Vinay Kulkarni, past governor of District 3131 (India) and
chair of the water and sanitation MGI committee, specializes
in working with corporations that are interested in giving to
the Foundation to fulfill India’s corporate social responsibility
requirements. The law requires corporations with revenues over
a certain amount to give 2 percent of their profits to charity.
Kulkarni says gifts advisers in his district have created a slideshow
that explains the Foundation’s work in the six areas of focus and
highlights its accountability and its four-star rating from Charity
Navigator. They then ask questions to determine which areas
interest the corporation.
One club worked with the Tata Group, a global enterprise
headquartered in India, to support projects in basic education and
literacy and made sure executives had an opportunity to witness
“They are really happy with the tremendous impact on the
community,” Kulkarni says. “And they want to come back and
do even more.”
Keep it general
When your district plans its next Major Donor event, consider
inviting people who are interested in all of the areas of focus
and discussing them all. This will help donors understand their
options. Brenda Cressey says experience has shown that many
districts have trouble finding continuing or new donors who
have just one interest.
“You might have an individual who is really interested in peace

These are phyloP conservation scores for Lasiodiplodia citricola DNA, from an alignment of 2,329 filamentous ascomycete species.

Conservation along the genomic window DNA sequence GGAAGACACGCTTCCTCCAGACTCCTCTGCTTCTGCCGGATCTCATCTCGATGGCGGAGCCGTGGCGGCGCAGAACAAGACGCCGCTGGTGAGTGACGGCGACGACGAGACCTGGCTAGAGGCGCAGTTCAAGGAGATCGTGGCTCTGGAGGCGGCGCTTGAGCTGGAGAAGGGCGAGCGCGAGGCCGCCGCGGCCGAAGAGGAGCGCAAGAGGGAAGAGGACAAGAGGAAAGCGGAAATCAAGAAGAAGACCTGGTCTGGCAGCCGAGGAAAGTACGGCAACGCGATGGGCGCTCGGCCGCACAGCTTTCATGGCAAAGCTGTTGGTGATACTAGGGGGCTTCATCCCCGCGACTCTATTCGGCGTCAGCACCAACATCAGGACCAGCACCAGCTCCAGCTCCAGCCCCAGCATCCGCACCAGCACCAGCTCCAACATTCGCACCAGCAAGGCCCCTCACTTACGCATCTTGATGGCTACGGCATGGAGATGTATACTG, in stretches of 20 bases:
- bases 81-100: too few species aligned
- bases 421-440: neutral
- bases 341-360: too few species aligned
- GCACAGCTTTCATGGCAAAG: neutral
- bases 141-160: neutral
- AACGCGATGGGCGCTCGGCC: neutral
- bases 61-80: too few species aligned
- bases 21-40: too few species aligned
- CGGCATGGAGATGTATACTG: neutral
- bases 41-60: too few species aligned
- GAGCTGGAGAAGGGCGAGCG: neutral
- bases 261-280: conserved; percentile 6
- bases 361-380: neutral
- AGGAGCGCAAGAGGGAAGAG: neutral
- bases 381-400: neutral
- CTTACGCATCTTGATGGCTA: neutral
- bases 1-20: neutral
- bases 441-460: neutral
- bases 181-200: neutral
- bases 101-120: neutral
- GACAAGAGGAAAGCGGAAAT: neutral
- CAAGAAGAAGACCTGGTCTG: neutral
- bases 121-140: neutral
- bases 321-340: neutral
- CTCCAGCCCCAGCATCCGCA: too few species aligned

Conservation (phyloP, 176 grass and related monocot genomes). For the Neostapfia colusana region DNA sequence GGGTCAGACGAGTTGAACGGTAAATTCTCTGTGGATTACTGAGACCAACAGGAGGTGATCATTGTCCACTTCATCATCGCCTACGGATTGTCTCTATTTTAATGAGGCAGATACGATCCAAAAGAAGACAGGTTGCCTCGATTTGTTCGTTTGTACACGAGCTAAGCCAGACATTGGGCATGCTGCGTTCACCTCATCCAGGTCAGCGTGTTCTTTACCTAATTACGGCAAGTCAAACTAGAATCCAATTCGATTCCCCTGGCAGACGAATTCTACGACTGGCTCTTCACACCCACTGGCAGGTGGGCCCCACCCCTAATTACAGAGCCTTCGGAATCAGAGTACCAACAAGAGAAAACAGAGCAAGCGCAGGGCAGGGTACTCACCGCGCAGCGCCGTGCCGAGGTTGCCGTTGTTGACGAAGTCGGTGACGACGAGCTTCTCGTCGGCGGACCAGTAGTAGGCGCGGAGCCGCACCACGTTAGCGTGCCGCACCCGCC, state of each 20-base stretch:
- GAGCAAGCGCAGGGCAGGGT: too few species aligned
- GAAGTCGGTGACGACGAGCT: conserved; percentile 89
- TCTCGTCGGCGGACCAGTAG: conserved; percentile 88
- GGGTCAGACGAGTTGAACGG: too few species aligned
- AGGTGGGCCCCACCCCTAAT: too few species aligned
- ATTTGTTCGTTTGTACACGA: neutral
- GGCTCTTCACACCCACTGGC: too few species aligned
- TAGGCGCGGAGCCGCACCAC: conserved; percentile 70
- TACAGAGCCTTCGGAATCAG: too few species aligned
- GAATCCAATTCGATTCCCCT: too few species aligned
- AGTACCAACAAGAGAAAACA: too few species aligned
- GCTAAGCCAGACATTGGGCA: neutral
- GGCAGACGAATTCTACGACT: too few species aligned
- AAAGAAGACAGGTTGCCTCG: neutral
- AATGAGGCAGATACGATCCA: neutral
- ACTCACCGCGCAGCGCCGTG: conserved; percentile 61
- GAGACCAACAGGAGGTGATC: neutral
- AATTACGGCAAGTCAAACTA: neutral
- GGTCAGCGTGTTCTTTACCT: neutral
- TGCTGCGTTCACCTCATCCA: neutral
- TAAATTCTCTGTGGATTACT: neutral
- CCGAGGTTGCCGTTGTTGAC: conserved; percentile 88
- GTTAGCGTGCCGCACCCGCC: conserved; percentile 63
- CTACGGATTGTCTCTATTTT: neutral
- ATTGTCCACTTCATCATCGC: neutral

but is torn because they want to support a water project,” says
Cressey. “When you’re just talking to them about something
specific, their interest may be somewhere else.”
“We need to understand each of the areas of focus in a way that
we can walk with that donor hand in hand from beginning to
end,” Cressey adds. “We can have so-called experts if the donor
needs or requests more information. But in most cases, they
don’t need that.”
Geeta K. Manek, a past district governor in Nairobi, Kenya, and
chair of the health MGI committee, also says she doesn’t push her
“Truly, in Africa, all six areas of focus are so important, you
cannot prioritize one over the other,” she says.
Manek finds it helpful to take potential donors to see Rotary
projects that are already making a difference. On one trip to
northern Kenya in the middle of a drought, she was surrounded
by little children who were so thin that their bones showed.
At the end of the day, she looked in her purse for candy to hand
out and found an empty water bottle. She was surprised when
the children wrestled over it, until one boy explained, “When it
rains, this bottle will save my life.”
“Examples like this are what I show my friends and say, ‘We live
and thrive as businesses, but these are the people suffering.
And it doesn’t take much to help,’” she says.
A global grant paid for medical
equipment and mobile units
that deliver dental care to
patients in hard-to-reach places
in Nuevo León, Mexico.
Women and children in
Guatemala collect water from
the community well. A Rotary
Foundation global grant enabled
community members to dig a
trench 9 km ( 5 1/2 miles) long to
install a gravity-fed water system
that delivers clean water to